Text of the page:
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Rally, protests mark Iran revolution
TEHRAN, Iran (AP) — Hundreds of thousands of Iranians massed Thursday in central Tehran to mark the anniversary of the revolution that created the country’s Islamic republic, while a heavy security force fanned out across the city and moved quickly to snuff out opposition counterprotests.
Police clashed with protesters in several sites around Tehran, firing tear gas to disperse them and paintballs to mark them for arrest. Gangs of hard-liners also attacked senior opposition figures as they tried to attend the rallies — including the wife of the head of the reform movement.
RELATED STORY: Iran claims new success in uranium enrichment
Plainclothes Basiji militiamen beat 65-year-old Zahra Rahnavard with clubs on her head and back until her supporters formed a human ring around her and whisked her away, according to the Web site of her husband, Mir Hossein Mousavi.
The celebrations marking the revolution’s 31st anniversary were an opportunity for Iran’s clerical regime to tout its power in the face of the opposition movement, which has managed to keep up periodic street protests since the disputed June presidential elections despite a fierce crackdown.
The opposition turnout was dwarfed by the huge crowd at the state-run celebrations. Many were bused in to central Azadi, or Freedom, Square to hear an address by President Mahmoud Ahmadinejad, who proclaimed a new success in Iran’s uranium enrichment program and dismissed new U.S. sanctions.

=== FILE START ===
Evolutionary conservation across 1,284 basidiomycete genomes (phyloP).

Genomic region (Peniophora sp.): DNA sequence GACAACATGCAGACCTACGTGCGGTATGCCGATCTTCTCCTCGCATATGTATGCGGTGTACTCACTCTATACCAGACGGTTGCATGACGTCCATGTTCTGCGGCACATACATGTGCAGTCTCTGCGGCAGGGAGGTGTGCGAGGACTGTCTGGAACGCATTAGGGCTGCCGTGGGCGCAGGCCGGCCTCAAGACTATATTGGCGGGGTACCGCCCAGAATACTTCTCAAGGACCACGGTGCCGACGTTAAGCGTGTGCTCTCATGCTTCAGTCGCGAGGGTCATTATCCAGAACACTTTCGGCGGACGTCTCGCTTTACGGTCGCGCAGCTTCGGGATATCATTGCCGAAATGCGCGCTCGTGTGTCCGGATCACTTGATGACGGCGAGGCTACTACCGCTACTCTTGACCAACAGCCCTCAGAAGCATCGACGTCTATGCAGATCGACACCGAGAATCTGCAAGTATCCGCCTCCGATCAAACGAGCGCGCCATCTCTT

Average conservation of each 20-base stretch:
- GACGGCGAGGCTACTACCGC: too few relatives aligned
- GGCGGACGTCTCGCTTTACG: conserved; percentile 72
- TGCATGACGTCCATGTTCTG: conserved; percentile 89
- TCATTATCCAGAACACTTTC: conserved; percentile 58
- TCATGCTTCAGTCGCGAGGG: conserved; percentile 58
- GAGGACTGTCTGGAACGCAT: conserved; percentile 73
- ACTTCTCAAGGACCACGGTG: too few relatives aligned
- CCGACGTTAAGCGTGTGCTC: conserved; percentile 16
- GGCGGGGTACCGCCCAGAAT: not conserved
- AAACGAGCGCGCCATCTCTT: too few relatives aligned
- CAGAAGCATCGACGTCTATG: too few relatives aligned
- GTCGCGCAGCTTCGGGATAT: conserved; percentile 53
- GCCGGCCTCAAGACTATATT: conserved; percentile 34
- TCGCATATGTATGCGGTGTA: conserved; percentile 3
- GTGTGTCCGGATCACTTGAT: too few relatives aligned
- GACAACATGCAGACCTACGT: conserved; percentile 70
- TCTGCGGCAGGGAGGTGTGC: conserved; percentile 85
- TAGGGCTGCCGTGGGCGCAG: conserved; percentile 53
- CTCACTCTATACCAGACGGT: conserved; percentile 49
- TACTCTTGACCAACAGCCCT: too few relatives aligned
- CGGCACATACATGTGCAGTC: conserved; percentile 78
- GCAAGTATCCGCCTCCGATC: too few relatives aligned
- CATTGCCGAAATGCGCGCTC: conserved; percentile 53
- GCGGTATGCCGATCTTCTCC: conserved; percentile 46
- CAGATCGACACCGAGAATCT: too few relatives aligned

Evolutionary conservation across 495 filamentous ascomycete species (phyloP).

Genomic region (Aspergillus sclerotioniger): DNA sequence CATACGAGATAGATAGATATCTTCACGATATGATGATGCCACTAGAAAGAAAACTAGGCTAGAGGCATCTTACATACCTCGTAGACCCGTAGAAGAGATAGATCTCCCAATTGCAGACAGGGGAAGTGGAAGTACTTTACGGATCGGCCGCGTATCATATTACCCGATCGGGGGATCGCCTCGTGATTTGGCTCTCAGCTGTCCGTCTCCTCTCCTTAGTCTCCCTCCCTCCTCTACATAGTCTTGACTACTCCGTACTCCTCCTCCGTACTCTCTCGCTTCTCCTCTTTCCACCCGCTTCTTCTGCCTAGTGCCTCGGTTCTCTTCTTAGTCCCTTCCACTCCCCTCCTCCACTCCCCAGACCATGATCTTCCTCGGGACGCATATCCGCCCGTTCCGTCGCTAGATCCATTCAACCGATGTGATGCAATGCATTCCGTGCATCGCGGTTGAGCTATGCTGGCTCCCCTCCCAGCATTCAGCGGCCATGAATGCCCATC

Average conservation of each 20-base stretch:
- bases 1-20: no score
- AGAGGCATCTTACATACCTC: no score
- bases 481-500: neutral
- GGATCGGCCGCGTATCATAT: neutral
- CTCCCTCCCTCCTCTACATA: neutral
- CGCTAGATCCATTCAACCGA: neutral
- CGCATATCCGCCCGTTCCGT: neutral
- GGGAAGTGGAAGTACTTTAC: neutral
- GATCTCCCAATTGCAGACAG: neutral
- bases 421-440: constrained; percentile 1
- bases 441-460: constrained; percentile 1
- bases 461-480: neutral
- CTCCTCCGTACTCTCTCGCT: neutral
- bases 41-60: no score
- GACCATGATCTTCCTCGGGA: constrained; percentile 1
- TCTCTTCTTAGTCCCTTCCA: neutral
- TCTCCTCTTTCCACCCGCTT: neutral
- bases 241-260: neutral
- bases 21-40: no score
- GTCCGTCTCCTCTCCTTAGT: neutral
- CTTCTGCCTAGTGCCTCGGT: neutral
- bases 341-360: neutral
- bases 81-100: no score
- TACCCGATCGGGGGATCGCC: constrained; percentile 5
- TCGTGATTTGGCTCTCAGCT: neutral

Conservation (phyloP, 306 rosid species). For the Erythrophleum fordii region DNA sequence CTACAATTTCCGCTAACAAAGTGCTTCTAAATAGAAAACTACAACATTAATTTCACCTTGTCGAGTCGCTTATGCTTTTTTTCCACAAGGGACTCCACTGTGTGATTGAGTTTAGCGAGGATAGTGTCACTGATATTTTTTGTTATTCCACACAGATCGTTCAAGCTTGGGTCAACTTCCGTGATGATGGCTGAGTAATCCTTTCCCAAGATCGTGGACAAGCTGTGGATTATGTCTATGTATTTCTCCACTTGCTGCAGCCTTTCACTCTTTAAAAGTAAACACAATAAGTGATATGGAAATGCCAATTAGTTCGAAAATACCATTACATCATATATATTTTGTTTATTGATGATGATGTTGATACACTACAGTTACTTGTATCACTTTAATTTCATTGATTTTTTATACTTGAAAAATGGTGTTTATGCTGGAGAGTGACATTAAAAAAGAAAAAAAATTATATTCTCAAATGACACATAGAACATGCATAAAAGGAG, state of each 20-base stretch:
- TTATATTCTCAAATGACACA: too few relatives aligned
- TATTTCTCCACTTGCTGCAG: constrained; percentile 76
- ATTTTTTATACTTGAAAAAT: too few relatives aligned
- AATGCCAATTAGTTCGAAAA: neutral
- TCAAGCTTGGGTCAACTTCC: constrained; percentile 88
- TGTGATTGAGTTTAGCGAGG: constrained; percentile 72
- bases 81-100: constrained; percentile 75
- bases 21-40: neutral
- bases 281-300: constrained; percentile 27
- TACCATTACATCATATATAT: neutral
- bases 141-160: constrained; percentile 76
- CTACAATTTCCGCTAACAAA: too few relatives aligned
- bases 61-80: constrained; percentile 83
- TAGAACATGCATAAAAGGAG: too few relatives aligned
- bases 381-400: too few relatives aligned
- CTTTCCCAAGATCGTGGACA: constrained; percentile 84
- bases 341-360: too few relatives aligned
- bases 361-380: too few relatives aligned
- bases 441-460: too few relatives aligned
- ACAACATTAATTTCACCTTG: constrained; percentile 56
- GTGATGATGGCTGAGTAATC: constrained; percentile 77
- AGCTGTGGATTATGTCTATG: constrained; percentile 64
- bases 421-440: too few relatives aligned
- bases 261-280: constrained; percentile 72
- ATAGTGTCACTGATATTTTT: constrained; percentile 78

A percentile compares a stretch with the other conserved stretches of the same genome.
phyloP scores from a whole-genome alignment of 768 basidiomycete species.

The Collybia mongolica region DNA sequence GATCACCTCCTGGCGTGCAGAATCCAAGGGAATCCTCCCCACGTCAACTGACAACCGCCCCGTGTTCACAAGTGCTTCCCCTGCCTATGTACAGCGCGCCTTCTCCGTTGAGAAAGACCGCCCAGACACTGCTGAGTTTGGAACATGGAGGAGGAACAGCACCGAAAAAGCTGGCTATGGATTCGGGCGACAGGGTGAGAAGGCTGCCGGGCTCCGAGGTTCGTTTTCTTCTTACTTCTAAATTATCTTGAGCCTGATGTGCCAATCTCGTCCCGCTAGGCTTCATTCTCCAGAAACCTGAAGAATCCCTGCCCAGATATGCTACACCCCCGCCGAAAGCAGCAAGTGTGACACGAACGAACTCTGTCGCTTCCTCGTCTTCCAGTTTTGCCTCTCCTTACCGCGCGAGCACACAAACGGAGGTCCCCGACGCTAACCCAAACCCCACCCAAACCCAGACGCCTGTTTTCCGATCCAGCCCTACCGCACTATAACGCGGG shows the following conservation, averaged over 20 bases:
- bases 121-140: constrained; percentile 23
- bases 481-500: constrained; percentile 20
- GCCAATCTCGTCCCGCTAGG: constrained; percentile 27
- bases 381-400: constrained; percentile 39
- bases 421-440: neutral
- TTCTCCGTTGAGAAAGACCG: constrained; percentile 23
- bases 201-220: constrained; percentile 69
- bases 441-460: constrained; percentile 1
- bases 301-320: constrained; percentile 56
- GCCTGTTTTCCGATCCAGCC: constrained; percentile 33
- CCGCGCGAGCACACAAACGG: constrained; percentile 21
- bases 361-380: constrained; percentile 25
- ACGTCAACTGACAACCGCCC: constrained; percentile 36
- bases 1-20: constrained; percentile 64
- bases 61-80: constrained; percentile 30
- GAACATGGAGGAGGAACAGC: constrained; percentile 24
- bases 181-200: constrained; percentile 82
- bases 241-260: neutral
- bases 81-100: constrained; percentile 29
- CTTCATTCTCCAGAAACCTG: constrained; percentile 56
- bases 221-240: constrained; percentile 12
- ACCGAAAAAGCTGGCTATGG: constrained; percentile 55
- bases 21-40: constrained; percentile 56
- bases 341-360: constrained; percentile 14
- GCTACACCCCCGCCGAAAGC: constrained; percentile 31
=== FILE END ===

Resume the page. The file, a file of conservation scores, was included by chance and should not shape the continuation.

And the massive security clampdown appeared to succeed in preventing protesters from converging into a cohesive demonstrations. Large numbers of riot police, members of the Revolutionary Guard and Basij militiamen, some on motorcycles, deployed in back streets near key squares and major avenues in the capital to move against protesters.
Opposition Web sites spoke of groups of protesters in the hundreds, compared to much larger crowds in past demonstrations
One protester told The Associated Press she had tried to join the demonstrations but soon left in disappointment. “There were 300 of us, maximum 500. Against 10,000 people,” she told an AP reporter outside Iran. She said there were few clashes.
“It means they won and we lost. They defeated us. They were able to gather so many people,” she said. “But this doesn’t mean we have been defeated for good. It’s a defeat for now, today. We need time to regroup.”
Another protester insisted the opposition had come out in significant numbers, but “the problem was that we were not able to gather in one place because they (security forces) were very violent.”
Both spoke on condition of anonymity for fear of retaliation by authorities, who have jailed protesters for talking to foreign media.
Authorities banned foreign media in Iran from covering the pro-reform protests, while allowing them to cover the official anniversary ceremonies, including Ahmadinejad’s speech, but there is a ban on covering opposition protests. Tehran residents also reported Internet speeds dropping dramatically and e-mail services such as Gmail being blocked in a common government tactic to foil opposition attempts to organize.
Thousands upon thousands marched along the city’s broad avenues toward Azadi Square to celebrate the anniversary of the 1979 Islamic Revolution, according to footage on state TV. There, the massive crowds waved Iranian flags and carried pictures of Ayatollah Ruhollah Khomeini, the founder of the Islamic state, and his successor as supreme leader, Ayatollah Ali Khamenei.
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